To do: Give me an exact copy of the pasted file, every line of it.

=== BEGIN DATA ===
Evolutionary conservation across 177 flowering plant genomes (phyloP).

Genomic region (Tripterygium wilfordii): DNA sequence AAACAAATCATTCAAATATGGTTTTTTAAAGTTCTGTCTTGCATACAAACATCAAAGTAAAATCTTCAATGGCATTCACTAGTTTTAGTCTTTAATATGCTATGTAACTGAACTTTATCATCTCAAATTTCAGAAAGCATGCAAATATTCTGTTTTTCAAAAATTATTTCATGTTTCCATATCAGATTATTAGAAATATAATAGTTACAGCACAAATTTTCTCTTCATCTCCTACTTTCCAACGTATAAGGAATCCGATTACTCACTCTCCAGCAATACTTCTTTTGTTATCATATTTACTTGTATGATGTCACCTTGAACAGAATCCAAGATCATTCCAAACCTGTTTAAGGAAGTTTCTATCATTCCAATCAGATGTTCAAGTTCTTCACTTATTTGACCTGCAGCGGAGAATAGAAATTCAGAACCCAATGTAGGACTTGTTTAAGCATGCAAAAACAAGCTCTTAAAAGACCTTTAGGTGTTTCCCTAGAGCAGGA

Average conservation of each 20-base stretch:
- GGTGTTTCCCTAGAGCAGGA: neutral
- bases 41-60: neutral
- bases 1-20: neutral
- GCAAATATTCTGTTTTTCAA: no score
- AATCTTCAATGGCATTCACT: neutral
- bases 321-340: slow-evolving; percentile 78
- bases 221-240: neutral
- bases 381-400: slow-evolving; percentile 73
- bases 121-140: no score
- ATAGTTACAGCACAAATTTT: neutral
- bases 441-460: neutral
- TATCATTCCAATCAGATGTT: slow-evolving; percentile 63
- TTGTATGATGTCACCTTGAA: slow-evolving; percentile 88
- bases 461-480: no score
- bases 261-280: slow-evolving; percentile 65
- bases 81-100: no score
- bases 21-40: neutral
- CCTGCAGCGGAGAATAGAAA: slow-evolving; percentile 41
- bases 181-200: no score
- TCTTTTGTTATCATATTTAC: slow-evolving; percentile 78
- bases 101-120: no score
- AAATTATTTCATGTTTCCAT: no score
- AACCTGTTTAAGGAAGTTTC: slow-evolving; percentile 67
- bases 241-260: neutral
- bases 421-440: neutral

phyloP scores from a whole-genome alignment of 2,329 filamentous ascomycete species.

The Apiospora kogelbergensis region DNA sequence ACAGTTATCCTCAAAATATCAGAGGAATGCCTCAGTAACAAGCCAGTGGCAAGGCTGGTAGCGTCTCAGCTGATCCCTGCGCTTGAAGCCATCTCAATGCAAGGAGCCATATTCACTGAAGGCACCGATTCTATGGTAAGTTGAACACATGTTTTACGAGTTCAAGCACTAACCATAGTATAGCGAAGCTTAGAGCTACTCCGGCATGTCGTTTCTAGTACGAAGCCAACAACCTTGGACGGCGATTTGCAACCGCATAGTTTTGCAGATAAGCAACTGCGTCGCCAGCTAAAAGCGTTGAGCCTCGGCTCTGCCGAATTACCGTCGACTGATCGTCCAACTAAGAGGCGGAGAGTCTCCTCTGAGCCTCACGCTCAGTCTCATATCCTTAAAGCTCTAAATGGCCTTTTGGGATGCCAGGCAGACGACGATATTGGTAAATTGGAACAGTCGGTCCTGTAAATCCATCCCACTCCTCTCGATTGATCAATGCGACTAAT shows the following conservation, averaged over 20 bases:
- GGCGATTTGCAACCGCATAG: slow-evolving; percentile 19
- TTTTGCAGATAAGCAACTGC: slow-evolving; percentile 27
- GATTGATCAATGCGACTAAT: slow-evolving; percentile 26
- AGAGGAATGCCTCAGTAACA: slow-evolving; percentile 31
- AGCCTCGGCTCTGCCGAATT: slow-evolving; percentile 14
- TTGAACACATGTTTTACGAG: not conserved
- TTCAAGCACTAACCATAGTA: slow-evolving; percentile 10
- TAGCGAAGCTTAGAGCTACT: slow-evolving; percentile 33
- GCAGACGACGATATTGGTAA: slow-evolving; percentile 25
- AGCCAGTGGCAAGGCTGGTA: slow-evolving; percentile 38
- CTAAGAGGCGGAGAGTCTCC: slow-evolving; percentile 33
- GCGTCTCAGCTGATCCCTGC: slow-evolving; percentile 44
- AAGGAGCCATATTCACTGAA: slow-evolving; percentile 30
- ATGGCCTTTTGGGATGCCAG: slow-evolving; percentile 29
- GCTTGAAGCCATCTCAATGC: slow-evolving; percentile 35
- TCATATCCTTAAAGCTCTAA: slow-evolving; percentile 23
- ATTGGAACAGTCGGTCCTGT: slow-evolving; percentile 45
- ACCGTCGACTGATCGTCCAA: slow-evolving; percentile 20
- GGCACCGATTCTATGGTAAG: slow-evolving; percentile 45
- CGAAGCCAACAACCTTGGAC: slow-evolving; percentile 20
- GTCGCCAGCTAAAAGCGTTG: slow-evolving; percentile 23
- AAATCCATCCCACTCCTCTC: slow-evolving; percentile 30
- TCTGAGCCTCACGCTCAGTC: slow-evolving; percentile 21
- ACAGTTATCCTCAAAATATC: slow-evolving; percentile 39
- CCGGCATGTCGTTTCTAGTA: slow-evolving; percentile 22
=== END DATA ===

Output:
Evolutionary conservation across 177 flowering plant genomes (phyloP).

Genomic region (Tripterygium wilfordii): DNA sequence AAACAAATCATTCAAATATGGTTTTTTAAAGTTCTGTCTTGCATACAAACATCAAAGTAAAATCTTCAATGGCATTCACTAGTTTTAGTCTTTAATATGCTATGTAACTGAACTTTATCATCTCAAATTTCAGAAAGCATGCAAATATTCTGTTTTTCAAAAATTATTTCATGTTTCCATATCAGATTATTAGAAATATAATAGTTACAGCACAAATTTTCTCTTCATCTCCTACTTTCCAACGTATAAGGAATCCGATTACTCACTCTCCAGCAATACTTCTTTTGTTATCATATTTACTTGTATGATGTCACCTTGAACAGAATCCAAGATCATTCCAAACCTGTTTAAGGAAGTTTCTATCATTCCAATCAGATGTTCAAGTTCTTCACTTATTTGACCTGCAGCGGAGAATAGAAATTCAGAACCCAATGTAGGACTTGTTTAAGCATGCAAAAACAAGCTCTTAAAAGACCTTTAGGTGTTTCCCTAGAGCAGGA

Average conservation of each 20-base stretch:
- GGTGTTTCCCTAGAGCAGGA: neutral
- bases 41-60: neutral
- bases 1-20: neutral
- GCAAATATTCTGTTTTTCAA: no score
- AATCTTCAATGGCATTCACT: neutral
- bases 321-340: slow-evolving; percentile 78
- bases 221-240: neutral
- bases 381-400: slow-evolving; percentile 73
- bases 121-140: no score
- ATAGTTACAGCACAAATTTT: neutral
- bases 441-460: neutral
- TATCATTCCAATCAGATGTT: slow-evolving; percentile 63
- TTGTATGATGTCACCTTGAA: slow-evolving; percentile 88
- bases 461-480: no score
- bases 261-280: slow-evolving; percentile 65
- bases 81-100: no score
- bases 21-40: neutral
- CCTGCAGCGGAGAATAGAAA: slow-evolving; percentile 41
- bases 181-200: no score
- TCTTTTGTTATCATATTTAC: slow-evolving; percentile 78
- bases 101-120: no score
- AAATTATTTCATGTTTCCAT: no score
- AACCTGTTTAAGGAAGTTTC: slow-evolving; percentile 67
- bases 241-260: neutral
- bases 421-440: neutral

phyloP scores from a whole-genome alignment of 2,329 filamentous ascomycete species.

The Apiospora kogelbergensis region DNA sequence ACAGTTATCCTCAAAATATCAGAGGAATGCCTCAGTAACAAGCCAGTGGCAAGGCTGGTAGCGTCTCAGCTGATCCCTGCGCTTGAAGCCATCTCAATGCAAGGAGCCATATTCACTGAAGGCACCGATTCTATGGTAAGTTGAACACATGTTTTACGAGTTCAAGCACTAACCATAGTATAGCGAAGCTTAGAGCTACTCCGGCATGTCGTTTCTAGTACGAAGCCAACAACCTTGGACGGCGATTTGCAACCGCATAGTTTTGCAGATAAGCAACTGCGTCGCCAGCTAAAAGCGTTGAGCCTCGGCTCTGCCGAATTACCGTCGACTGATCGTCCAACTAAGAGGCGGAGAGTCTCCTCTGAGCCTCACGCTCAGTCTCATATCCTTAAAGCTCTAAATGGCCTTTTGGGATGCCAGGCAGACGACGATATTGGTAAATTGGAACAGTCGGTCCTGTAAATCCATCCCACTCCTCTCGATTGATCAATGCGACTAAT shows the following conservation, averaged over 20 bases:
- GGCGATTTGCAACCGCATAG: slow-evolving; percentile 19
- TTTTGCAGATAAGCAACTGC: slow-evolving; percentile 27
- GATTGATCAATGCGACTAAT: slow-evolving; percentile 26
- AGAGGAATGCCTCAGTAACA: slow-evolving; percentile 31
- AGCCTCGGCTCTGCCGAATT: slow-evolving; percentile 14
- TTGAACACATGTTTTACGAG: not conserved
- TTCAAGCACTAACCATAGTA: slow-evolving; percentile 10
- TAGCGAAGCTTAGAGCTACT: slow-evolving; percentile 33
- GCAGACGACGATATTGGTAA: slow-evolving; percentile 25
- AGCCAGTGGCAAGGCTGGTA: slow-evolving; percentile 38
- CTAAGAGGCGGAGAGTCTCC: slow-evolving; percentile 33
- GCGTCTCAGCTGATCCCTGC: slow-evolving; percentile 44
- AAGGAGCCATATTCACTGAA: slow-evolving; percentile 30
- ATGGCCTTTTGGGATGCCAG: slow-evolving; percentile 29
- GCTTGAAGCCATCTCAATGC: slow-evolving; percentile 35
- TCATATCCTTAAAGCTCTAA: slow-evolving; percentile 23
- ATTGGAACAGTCGGTCCTGT: slow-evolving; percentile 45
- ACCGTCGACTGATCGTCCAA: slow-evolving; percentile 20
- GGCACCGATTCTATGGTAAG: slow-evolving; percentile 45
- CGAAGCCAACAACCTTGGAC: slow-evolving; percentile 20
- GTCGCCAGCTAAAAGCGTTG: slow-evolving; percentile 23
- AAATCCATCCCACTCCTCTC: slow-evolving; percentile 30
- TCTGAGCCTCACGCTCAGTC: slow-evolving; percentile 21
- ACAGTTATCCTCAAAATATC: slow-evolving; percentile 39
- CCGGCATGTCGTTTCTAGTA: slow-evolving; percentile 22